Surviving the Outback with Adventure Tours

Watching the sunset over Uluru is a once in a lifetime experience with Adventure Tours.

The phrases “I don’t do bugs” and “the Outback” really do not go in the same sentence.

But can you really come to Australia and not see the Outback?

Even me, who is terrified of the tiniest bugs, had to experience it. AND I even camped! I know. You’re proud.

I chose to do a two night, three day guided tour in Australia’s Red Center with Adventure Tours. The Rock to Rock tour was to take us on hikes through the desert, sunset champagne overlooking the sacred Uluru and a true camping experience.

I’ve never been camping before. I did sleep on the Great Wall of China in a sleeping bag but I would hardly call that camping. In the Outback, I was camping!

Day 1 with Adventure Tours:

Our group of 20 was picked up by our guide, Dave around 1 p.m. on day 1 of our trip. The first day was spent driving 3 hours to our first camping location in King’s Canyon.

For the trip, Adventure Tours advised us to pack a small overnight bag with clothes for the trip. You are only allowed to bring 15 kilograms of luggage with you in total and we were told via email this would be strictly enforced. I was sort of freaking out when Dave pulled up. My backpack was 12 kgs and I wasn’t sure how heavy my smaller bag carrying my camera equipment and overnight clothes for the trip was. I moved to the back of the group to assess the situation before handing over my stuff.

No one even blinked an eye at my amount of luggage! There was a small trailer attached to the van and we all threw our luggage we didn’t need into it to be picked up at the end. I freaked out for nothing!

Adventure Tours also requires you have travel insurance for the trip. Whenever I travel overseas, I always purchase insurance through World Nomads. I had to provide my insurance information via email before the trip and was told I would have to show proof once my guide arrived.

I never had to show proof. There was a lot of stuff Adventure Tours had me worry about ahead of time that never actually happened!

What I should have wasted my time worrying about was the camping!

The particular outback trip I booked is a “do it yourself” style camping trip. It’s Adventure Tours’ cheapest option for Red Center camping trips and you really do everything yourself. About an hours drive into the trip, Dave pulled over to the side of the road and told us it was time to collect our firewood for that night. He instructed us on how to pull large branches off dead trees. Because it’s summertime in Australia, we wouldn’t need much. Just a bit for a bonfire before bed.

THIS was me trying to collect firewood…

On Adventure Tours' Rock to Rock tour, you are responsible for collecting your own firewood. On the Rock to Rock tour with Adventure Tours, you are responsible for collecting your own firewood.

Yeah, not exactly a great start to the trip! Fortunately, I was with 19 other people who were a little more qualified.

Once we arrived at our camp site, it was time to cook our dinner. Dave told us he would not be helping whatsoever! He drove us there and it was time for him to sit back, crack a beer and watch us prepare his food.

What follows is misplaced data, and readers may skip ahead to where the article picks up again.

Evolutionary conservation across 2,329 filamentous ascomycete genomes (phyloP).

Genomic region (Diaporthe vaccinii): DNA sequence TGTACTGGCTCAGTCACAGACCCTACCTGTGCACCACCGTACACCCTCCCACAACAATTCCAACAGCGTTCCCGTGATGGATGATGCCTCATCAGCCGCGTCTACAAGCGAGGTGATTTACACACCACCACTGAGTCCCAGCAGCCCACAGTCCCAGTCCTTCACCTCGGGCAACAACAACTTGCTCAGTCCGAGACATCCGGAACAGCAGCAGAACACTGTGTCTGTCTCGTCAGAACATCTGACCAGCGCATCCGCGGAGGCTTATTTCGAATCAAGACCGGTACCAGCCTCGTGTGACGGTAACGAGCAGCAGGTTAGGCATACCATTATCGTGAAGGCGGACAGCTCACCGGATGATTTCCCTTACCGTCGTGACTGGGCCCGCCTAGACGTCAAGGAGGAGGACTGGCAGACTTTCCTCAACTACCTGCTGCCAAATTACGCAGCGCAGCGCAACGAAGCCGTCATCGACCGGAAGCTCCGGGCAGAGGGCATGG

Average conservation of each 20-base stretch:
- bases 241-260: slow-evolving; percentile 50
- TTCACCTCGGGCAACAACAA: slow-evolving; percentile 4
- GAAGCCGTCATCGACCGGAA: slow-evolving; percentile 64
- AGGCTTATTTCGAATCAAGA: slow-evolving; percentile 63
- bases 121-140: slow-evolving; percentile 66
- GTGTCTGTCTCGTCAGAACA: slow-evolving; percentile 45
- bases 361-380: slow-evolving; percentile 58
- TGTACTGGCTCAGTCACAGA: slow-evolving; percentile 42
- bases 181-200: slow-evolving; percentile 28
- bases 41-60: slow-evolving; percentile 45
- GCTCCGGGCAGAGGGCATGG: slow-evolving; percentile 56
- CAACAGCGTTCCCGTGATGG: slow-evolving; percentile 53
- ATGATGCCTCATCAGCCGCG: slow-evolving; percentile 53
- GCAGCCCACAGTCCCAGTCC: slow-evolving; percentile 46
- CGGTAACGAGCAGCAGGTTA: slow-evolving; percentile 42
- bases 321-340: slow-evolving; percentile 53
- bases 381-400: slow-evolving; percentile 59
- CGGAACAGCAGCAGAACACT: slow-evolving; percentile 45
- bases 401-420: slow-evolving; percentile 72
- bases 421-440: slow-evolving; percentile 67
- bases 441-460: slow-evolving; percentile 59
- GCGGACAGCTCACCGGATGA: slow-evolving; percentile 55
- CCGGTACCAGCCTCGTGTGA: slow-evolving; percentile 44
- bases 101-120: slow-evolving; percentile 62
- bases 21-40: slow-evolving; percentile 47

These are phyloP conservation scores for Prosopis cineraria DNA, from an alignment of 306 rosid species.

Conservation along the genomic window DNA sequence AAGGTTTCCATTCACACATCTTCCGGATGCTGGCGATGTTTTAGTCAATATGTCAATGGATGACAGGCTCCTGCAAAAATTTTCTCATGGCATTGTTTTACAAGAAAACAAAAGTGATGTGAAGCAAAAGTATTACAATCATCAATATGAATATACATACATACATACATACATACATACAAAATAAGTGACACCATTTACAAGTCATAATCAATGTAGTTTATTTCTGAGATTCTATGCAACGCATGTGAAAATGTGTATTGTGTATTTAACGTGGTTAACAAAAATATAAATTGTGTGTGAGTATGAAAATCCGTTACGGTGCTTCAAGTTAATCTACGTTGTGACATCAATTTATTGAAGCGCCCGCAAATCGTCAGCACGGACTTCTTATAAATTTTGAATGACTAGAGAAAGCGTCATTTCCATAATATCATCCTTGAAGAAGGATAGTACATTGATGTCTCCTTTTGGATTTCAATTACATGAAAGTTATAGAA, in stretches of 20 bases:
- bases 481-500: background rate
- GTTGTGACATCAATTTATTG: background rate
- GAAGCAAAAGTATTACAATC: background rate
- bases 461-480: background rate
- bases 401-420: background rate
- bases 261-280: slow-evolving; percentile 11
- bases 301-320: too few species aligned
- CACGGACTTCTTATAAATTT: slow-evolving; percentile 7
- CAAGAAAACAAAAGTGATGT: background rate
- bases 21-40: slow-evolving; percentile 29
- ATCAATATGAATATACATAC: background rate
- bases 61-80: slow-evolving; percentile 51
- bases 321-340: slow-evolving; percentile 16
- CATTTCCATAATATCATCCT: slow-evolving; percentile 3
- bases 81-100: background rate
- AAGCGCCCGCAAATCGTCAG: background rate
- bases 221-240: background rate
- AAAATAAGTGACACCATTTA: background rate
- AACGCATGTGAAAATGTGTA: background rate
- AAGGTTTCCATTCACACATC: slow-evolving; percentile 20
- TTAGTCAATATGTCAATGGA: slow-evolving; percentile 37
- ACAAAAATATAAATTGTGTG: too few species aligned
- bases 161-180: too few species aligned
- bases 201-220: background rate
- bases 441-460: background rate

There wasn’t really any direction as to what to make for dinner. We all started to look through the ingredients Dave brought and determined we could make a chicken stir fry.

Oh, did I also mention that only about 4 of us spoke English as our first language? Everyone spoke a decent amount of English but trying to cook with 20 people who speak German, Korean, Japanese, Spanish, Hungarian and English is really friggin’ hard! But also kind of amazing? It was cool to see everyone work together and combine their own cooking techniques.

For sleeping, we had two choices. There were small, permanent tents with little cots in them or we could sleep in a swag.

“What the heck is a swag,” you ask? It’s a waterproof canvas sleeping bag/bed contraption with a foam mattress attached. You put your sleeping bag, pillow and belongings inside the swag to keep them safe and dry during the night.

Sadly, only three people in our group decided to sleep in a swag! And after the bonfire we had, I don’t blame them.

While we were sitting around the bonfire, we saw two snakes, two scorpions and a red back spider which are highly venomous! There were a crap ton of creepy crawlers hanging around our campsite. Not to mention that whole, “A dingo ate my baby,” thing is real! Dingos are an actual concern in the Outback.

Dave promised we would be safe. But my American friend Leylah and I told him we would only sleep in a swag if we could sleep RIGHT next to him. I made the other guy sleep on the other side of me to keep the dingos away.

A trip to the Outback with Adventure Tours is not complete without sleeping in a swag.

I got MAYBE 2 hours of sleep that night. That’s being incredibly generous. First of all, I was picturing snakes slithering up into my swag and biting me all night long. Every noise I was convinced was a dingo. Not to mention the Hungarian guy sleeping next to me hit me in the face with his pillow in the middle of the night! I woke up screaming, “Dingo!” and Leylah was convinced I was getting eaten. I’m honestly still not sure why he hit me in the face with his pillow but it happened.